How many tournaments has the federation organized lately?
This year alone, we were able to organize two national championships. We also participated in an international competition. The first national tournament we organized this year was in Port-Harcourt and we have just concluded another one at the Moshood Abiola National Stadium in Abuja, sponsored by the Japanese government. And we will have one in Minna. Already, we are working towards the championship in Minna. We have a schedule or you can call it a schedule and we try to execute wisely what we have on it.
What is the rating of Nigerian karate in Africa and the rest of the world?
We are doing very good. I can tell you with confidence that Nigerian karate is among the top 10 in Africa. This is due to the international championships and the level of visibility that our athletes enjoy. Without a doubt, we are moving forward. Before now we weren’t even anywhere in Africa but little by little we are becoming a force to be reckoned with. In the past, we hardly attended international championships but today there is no international tournament in Africa where we are not there to represent Nigeria. It may also interest you to know that some of our athletes are among the top 10 in the world, not just in Africa.
How popular is the game of karate in Nigeria?
In general, martial sports are not very popular among Nigerians due to cultural and religious limitations. There is also this misconception that martial sports are for bullies or troublesome people. But the fact remains that there is a lot of discipline attached to martial arts such as Karate, boxing, taekwondo, judo or Kung-fu. You don’t attack people on the street just because you have the ability. There are rules of engagement so we don’t take that for granted. Now when you come to the religious aspect, of course, of this part of the country (North), you know how we look at women who play sports like karate, boxing, kung fu, taekwondo, judo or wrestling. Martial arts are therefore hampered by cultural and religious inhibitions.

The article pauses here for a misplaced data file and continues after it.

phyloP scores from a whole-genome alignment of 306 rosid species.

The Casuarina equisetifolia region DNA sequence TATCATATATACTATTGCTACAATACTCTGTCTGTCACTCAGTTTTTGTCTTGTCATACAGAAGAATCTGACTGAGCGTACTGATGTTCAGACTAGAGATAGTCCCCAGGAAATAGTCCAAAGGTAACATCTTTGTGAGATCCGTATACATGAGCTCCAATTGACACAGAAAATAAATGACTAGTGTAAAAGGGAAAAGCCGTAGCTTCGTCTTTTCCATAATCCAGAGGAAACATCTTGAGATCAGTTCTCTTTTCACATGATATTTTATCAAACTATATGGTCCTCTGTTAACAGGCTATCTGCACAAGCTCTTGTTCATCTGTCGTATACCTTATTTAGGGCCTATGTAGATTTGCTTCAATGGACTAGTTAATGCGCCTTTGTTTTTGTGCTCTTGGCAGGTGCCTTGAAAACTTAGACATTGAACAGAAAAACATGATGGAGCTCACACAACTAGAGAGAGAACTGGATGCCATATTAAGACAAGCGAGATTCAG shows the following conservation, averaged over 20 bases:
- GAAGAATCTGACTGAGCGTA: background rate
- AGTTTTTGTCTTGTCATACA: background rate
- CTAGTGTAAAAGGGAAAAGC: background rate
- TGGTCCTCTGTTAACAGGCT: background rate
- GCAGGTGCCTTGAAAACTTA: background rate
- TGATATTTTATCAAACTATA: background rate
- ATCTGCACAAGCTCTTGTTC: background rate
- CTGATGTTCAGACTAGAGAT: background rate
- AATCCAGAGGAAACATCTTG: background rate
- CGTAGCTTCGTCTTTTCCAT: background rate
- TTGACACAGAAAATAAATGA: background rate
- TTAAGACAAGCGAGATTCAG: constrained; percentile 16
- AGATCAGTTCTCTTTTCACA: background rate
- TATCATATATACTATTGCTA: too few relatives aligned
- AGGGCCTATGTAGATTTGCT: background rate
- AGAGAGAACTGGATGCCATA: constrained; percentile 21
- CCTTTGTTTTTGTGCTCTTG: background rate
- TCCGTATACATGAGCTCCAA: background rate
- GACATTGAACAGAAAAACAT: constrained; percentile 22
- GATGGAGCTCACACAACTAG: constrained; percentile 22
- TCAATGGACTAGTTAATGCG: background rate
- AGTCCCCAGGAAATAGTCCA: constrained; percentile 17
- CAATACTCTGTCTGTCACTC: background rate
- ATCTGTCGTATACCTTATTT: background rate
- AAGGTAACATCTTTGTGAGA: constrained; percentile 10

So what is your federation doing to reorient Nigerians to embrace karate?
Yes, we are trying to educate Nigerians to change their perception of martial sports. Now, with the current level of insecurity in the country, we are starting to have the necessary acceptability especially in the North because people have to defend themselves. The need to fend off attacks from rapists and other social miscreants made karate and other martial sports popular in the North. Primary and secondary schools are beginning to incorporate karate into their extracurricular activities. Students or pupils are encouraged to register for one or two martial sports. So it’s quite encouraging unlike what we had before. However, I still believe that we need to do more advocacy to make Nigerians aware of the need for them to embrace martial sports.
What would you like to be remembered for when you complete your term as President of the Karate Federation?
It’s difficult. But let me say that some of us have close relationships with young people, so I feel motivated every time I meet someone who says I’ve had a positive impact on their life. It’s satisfying to know that you’ve added value to someone’s life.